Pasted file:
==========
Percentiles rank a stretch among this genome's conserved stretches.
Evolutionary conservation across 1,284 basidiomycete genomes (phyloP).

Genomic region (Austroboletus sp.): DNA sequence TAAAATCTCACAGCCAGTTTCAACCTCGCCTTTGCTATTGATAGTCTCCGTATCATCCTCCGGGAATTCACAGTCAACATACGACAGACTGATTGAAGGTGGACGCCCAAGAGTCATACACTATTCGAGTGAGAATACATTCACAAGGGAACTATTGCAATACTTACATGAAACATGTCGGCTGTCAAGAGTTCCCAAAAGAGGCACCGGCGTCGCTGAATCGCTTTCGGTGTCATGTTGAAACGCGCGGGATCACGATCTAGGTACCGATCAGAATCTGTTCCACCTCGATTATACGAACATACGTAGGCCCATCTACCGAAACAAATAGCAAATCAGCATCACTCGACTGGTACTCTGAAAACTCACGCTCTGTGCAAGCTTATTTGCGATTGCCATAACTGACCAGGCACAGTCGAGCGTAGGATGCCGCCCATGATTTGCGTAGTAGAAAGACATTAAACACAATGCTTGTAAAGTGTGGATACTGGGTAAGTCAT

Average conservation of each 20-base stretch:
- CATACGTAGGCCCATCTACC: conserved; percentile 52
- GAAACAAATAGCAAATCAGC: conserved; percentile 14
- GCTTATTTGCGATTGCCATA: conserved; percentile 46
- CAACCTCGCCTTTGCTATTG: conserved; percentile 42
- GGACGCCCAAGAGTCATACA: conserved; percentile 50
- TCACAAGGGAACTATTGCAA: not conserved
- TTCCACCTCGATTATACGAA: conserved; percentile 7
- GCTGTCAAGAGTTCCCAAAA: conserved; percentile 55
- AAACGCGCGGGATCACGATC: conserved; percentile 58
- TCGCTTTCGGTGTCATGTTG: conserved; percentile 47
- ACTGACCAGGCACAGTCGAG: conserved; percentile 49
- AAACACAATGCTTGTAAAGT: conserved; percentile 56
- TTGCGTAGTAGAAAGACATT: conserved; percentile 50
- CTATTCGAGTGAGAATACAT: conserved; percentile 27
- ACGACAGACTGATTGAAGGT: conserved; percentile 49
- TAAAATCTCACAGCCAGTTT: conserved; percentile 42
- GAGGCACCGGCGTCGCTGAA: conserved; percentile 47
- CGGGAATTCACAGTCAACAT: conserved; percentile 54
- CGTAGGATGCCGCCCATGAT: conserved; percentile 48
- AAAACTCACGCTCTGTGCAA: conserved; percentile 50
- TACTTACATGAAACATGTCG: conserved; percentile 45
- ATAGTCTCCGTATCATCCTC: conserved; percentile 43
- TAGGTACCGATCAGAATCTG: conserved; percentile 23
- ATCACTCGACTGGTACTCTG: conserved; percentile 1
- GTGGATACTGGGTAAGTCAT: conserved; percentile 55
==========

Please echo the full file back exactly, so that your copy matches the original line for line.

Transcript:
Percentiles rank a stretch among this genome's conserved stretches.
Evolutionary conservation across 1,284 basidiomycete genomes (phyloP).

Genomic region (Austroboletus sp.): DNA sequence TAAAATCTCACAGCCAGTTTCAACCTCGCCTTTGCTATTGATAGTCTCCGTATCATCCTCCGGGAATTCACAGTCAACATACGACAGACTGATTGAAGGTGGACGCCCAAGAGTCATACACTATTCGAGTGAGAATACATTCACAAGGGAACTATTGCAATACTTACATGAAACATGTCGGCTGTCAAGAGTTCCCAAAAGAGGCACCGGCGTCGCTGAATCGCTTTCGGTGTCATGTTGAAACGCGCGGGATCACGATCTAGGTACCGATCAGAATCTGTTCCACCTCGATTATACGAACATACGTAGGCCCATCTACCGAAACAAATAGCAAATCAGCATCACTCGACTGGTACTCTGAAAACTCACGCTCTGTGCAAGCTTATTTGCGATTGCCATAACTGACCAGGCACAGTCGAGCGTAGGATGCCGCCCATGATTTGCGTAGTAGAAAGACATTAAACACAATGCTTGTAAAGTGTGGATACTGGGTAAGTCAT

Average conservation of each 20-base stretch:
- CATACGTAGGCCCATCTACC: conserved; percentile 52
- GAAACAAATAGCAAATCAGC: conserved; percentile 14
- GCTTATTTGCGATTGCCATA: conserved; percentile 46
- CAACCTCGCCTTTGCTATTG: conserved; percentile 42
- GGACGCCCAAGAGTCATACA: conserved; percentile 50
- TCACAAGGGAACTATTGCAA: not conserved
- TTCCACCTCGATTATACGAA: conserved; percentile 7
- GCTGTCAAGAGTTCCCAAAA: conserved; percentile 55
- AAACGCGCGGGATCACGATC: conserved; percentile 58
- TCGCTTTCGGTGTCATGTTG: conserved; percentile 47
- ACTGACCAGGCACAGTCGAG: conserved; percentile 49
- AAACACAATGCTTGTAAAGT: conserved; percentile 56
- TTGCGTAGTAGAAAGACATT: conserved; percentile 50
- CTATTCGAGTGAGAATACAT: conserved; percentile 27
- ACGACAGACTGATTGAAGGT: conserved; percentile 49
- TAAAATCTCACAGCCAGTTT: conserved; percentile 42
- GAGGCACCGGCGTCGCTGAA: conserved; percentile 47
- CGGGAATTCACAGTCAACAT: conserved; percentile 54
- CGTAGGATGCCGCCCATGAT: conserved; percentile 48
- AAAACTCACGCTCTGTGCAA: conserved; percentile 50
- TACTTACATGAAACATGTCG: conserved; percentile 45
- ATAGTCTCCGTATCATCCTC: conserved; percentile 43
- TAGGTACCGATCAGAATCTG: conserved; percentile 23
- ATCACTCGACTGGTACTCTG: conserved; percentile 1
- GTGGATACTGGGTAAGTCAT: conserved; percentile 55